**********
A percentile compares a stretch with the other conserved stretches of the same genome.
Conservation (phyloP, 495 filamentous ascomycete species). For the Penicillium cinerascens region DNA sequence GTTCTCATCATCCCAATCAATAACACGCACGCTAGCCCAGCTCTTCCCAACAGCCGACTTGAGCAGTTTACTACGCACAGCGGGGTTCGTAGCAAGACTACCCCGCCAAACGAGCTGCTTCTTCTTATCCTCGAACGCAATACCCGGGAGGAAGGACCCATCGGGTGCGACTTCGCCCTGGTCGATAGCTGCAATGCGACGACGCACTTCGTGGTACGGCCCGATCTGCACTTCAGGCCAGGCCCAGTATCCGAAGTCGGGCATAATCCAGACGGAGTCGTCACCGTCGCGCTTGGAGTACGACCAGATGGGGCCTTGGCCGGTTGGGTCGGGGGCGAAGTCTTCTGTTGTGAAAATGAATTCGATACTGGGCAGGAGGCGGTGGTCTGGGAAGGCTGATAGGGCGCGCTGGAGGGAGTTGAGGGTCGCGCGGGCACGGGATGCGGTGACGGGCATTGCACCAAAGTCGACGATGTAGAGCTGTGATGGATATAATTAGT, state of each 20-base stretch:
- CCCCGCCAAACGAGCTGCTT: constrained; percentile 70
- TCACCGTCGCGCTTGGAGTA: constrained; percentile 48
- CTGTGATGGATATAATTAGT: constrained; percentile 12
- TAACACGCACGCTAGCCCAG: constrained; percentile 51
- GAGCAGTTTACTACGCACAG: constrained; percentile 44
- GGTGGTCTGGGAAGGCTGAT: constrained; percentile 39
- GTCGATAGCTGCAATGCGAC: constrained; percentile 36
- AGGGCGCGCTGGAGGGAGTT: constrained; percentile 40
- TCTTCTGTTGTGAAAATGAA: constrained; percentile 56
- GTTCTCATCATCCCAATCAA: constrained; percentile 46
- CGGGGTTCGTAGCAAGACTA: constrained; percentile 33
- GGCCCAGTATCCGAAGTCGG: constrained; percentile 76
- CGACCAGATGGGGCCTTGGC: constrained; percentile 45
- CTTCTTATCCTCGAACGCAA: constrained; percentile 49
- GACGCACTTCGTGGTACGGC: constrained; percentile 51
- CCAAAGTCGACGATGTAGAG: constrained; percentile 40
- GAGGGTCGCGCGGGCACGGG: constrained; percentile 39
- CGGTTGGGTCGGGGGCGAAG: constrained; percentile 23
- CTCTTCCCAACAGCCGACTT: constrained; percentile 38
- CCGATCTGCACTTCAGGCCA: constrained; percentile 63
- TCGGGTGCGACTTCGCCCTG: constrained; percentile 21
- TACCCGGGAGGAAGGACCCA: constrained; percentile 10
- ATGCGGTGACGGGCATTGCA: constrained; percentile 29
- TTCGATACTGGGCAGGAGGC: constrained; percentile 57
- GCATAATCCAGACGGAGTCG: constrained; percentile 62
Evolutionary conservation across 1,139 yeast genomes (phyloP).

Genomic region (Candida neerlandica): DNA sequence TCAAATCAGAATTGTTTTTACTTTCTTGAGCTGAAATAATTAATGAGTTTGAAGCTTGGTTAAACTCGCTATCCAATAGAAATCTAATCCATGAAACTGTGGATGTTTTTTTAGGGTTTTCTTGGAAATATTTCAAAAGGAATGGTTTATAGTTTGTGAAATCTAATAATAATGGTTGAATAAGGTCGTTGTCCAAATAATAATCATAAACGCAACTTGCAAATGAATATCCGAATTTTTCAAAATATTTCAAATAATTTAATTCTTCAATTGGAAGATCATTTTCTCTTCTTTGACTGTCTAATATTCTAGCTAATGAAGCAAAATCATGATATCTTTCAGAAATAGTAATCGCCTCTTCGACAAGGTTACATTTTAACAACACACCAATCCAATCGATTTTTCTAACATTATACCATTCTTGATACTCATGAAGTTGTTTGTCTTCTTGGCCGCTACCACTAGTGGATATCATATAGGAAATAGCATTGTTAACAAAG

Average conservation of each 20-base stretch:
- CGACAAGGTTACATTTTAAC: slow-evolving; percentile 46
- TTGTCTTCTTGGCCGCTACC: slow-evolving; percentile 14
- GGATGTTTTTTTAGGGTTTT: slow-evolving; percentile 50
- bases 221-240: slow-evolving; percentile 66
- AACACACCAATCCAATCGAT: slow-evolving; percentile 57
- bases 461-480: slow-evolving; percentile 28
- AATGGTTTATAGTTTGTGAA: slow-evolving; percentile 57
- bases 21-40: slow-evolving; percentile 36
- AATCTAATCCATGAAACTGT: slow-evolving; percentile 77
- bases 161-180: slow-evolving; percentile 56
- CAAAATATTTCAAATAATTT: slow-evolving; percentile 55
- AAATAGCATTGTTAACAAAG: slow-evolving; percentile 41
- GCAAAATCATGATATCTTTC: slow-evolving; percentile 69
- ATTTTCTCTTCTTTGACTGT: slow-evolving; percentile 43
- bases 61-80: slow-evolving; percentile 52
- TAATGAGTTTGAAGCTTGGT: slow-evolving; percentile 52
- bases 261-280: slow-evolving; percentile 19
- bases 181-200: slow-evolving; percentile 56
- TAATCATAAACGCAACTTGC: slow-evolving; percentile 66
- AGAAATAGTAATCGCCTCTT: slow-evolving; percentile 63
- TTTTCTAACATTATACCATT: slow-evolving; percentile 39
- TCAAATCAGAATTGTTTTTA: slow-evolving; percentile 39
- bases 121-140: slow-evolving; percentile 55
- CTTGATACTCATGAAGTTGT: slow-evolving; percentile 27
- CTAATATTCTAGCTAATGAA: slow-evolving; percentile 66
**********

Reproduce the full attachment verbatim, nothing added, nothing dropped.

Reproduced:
A percentile compares a stretch with the other conserved stretches of the same genome.
Conservation (phyloP, 495 filamentous ascomycete species). For the Penicillium cinerascens region DNA sequence GTTCTCATCATCCCAATCAATAACACGCACGCTAGCCCAGCTCTTCCCAACAGCCGACTTGAGCAGTTTACTACGCACAGCGGGGTTCGTAGCAAGACTACCCCGCCAAACGAGCTGCTTCTTCTTATCCTCGAACGCAATACCCGGGAGGAAGGACCCATCGGGTGCGACTTCGCCCTGGTCGATAGCTGCAATGCGACGACGCACTTCGTGGTACGGCCCGATCTGCACTTCAGGCCAGGCCCAGTATCCGAAGTCGGGCATAATCCAGACGGAGTCGTCACCGTCGCGCTTGGAGTACGACCAGATGGGGCCTTGGCCGGTTGGGTCGGGGGCGAAGTCTTCTGTTGTGAAAATGAATTCGATACTGGGCAGGAGGCGGTGGTCTGGGAAGGCTGATAGGGCGCGCTGGAGGGAGTTGAGGGTCGCGCGGGCACGGGATGCGGTGACGGGCATTGCACCAAAGTCGACGATGTAGAGCTGTGATGGATATAATTAGT, state of each 20-base stretch:
- CCCCGCCAAACGAGCTGCTT: constrained; percentile 70
- TCACCGTCGCGCTTGGAGTA: constrained; percentile 48
- CTGTGATGGATATAATTAGT: constrained; percentile 12
- TAACACGCACGCTAGCCCAG: constrained; percentile 51
- GAGCAGTTTACTACGCACAG: constrained; percentile 44
- GGTGGTCTGGGAAGGCTGAT: constrained; percentile 39
- GTCGATAGCTGCAATGCGAC: constrained; percentile 36
- AGGGCGCGCTGGAGGGAGTT: constrained; percentile 40
- TCTTCTGTTGTGAAAATGAA: constrained; percentile 56
- GTTCTCATCATCCCAATCAA: constrained; percentile 46
- CGGGGTTCGTAGCAAGACTA: constrained; percentile 33
- GGCCCAGTATCCGAAGTCGG: constrained; percentile 76
- CGACCAGATGGGGCCTTGGC: constrained; percentile 45
- CTTCTTATCCTCGAACGCAA: constrained; percentile 49
- GACGCACTTCGTGGTACGGC: constrained; percentile 51
- CCAAAGTCGACGATGTAGAG: constrained; percentile 40
- GAGGGTCGCGCGGGCACGGG: constrained; percentile 39
- CGGTTGGGTCGGGGGCGAAG: constrained; percentile 23
- CTCTTCCCAACAGCCGACTT: constrained; percentile 38
- CCGATCTGCACTTCAGGCCA: constrained; percentile 63
- TCGGGTGCGACTTCGCCCTG: constrained; percentile 21
- TACCCGGGAGGAAGGACCCA: constrained; percentile 10
- ATGCGGTGACGGGCATTGCA: constrained; percentile 29
- TTCGATACTGGGCAGGAGGC: constrained; percentile 57
- GCATAATCCAGACGGAGTCG: constrained; percentile 62
Evolutionary conservation across 1,139 yeast genomes (phyloP).

Genomic region (Candida neerlandica): DNA sequence TCAAATCAGAATTGTTTTTACTTTCTTGAGCTGAAATAATTAATGAGTTTGAAGCTTGGTTAAACTCGCTATCCAATAGAAATCTAATCCATGAAACTGTGGATGTTTTTTTAGGGTTTTCTTGGAAATATTTCAAAAGGAATGGTTTATAGTTTGTGAAATCTAATAATAATGGTTGAATAAGGTCGTTGTCCAAATAATAATCATAAACGCAACTTGCAAATGAATATCCGAATTTTTCAAAATATTTCAAATAATTTAATTCTTCAATTGGAAGATCATTTTCTCTTCTTTGACTGTCTAATATTCTAGCTAATGAAGCAAAATCATGATATCTTTCAGAAATAGTAATCGCCTCTTCGACAAGGTTACATTTTAACAACACACCAATCCAATCGATTTTTCTAACATTATACCATTCTTGATACTCATGAAGTTGTTTGTCTTCTTGGCCGCTACCACTAGTGGATATCATATAGGAAATAGCATTGTTAACAAAG

Average conservation of each 20-base stretch:
- CGACAAGGTTACATTTTAAC: slow-evolving; percentile 46
- TTGTCTTCTTGGCCGCTACC: slow-evolving; percentile 14
- GGATGTTTTTTTAGGGTTTT: slow-evolving; percentile 50
- bases 221-240: slow-evolving; percentile 66
- AACACACCAATCCAATCGAT: slow-evolving; percentile 57
- bases 461-480: slow-evolving; percentile 28
- AATGGTTTATAGTTTGTGAA: slow-evolving; percentile 57
- bases 21-40: slow-evolving; percentile 36
- AATCTAATCCATGAAACTGT: slow-evolving; percentile 77
- bases 161-180: slow-evolving; percentile 56
- CAAAATATTTCAAATAATTT: slow-evolving; percentile 55
- AAATAGCATTGTTAACAAAG: slow-evolving; percentile 41
- GCAAAATCATGATATCTTTC: slow-evolving; percentile 69
- ATTTTCTCTTCTTTGACTGT: slow-evolving; percentile 43
- bases 61-80: slow-evolving; percentile 52
- TAATGAGTTTGAAGCTTGGT: slow-evolving; percentile 52
- bases 261-280: slow-evolving; percentile 19
- bases 181-200: slow-evolving; percentile 56
- TAATCATAAACGCAACTTGC: slow-evolving; percentile 66
- AGAAATAGTAATCGCCTCTT: slow-evolving; percentile 63
- TTTTCTAACATTATACCATT: slow-evolving; percentile 39
- TCAAATCAGAATTGTTTTTA: slow-evolving; percentile 39
- bases 121-140: slow-evolving; percentile 55
- CTTGATACTCATGAAGTTGT: slow-evolving; percentile 27
- CTAATATTCTAGCTAATGAA: slow-evolving; percentile 66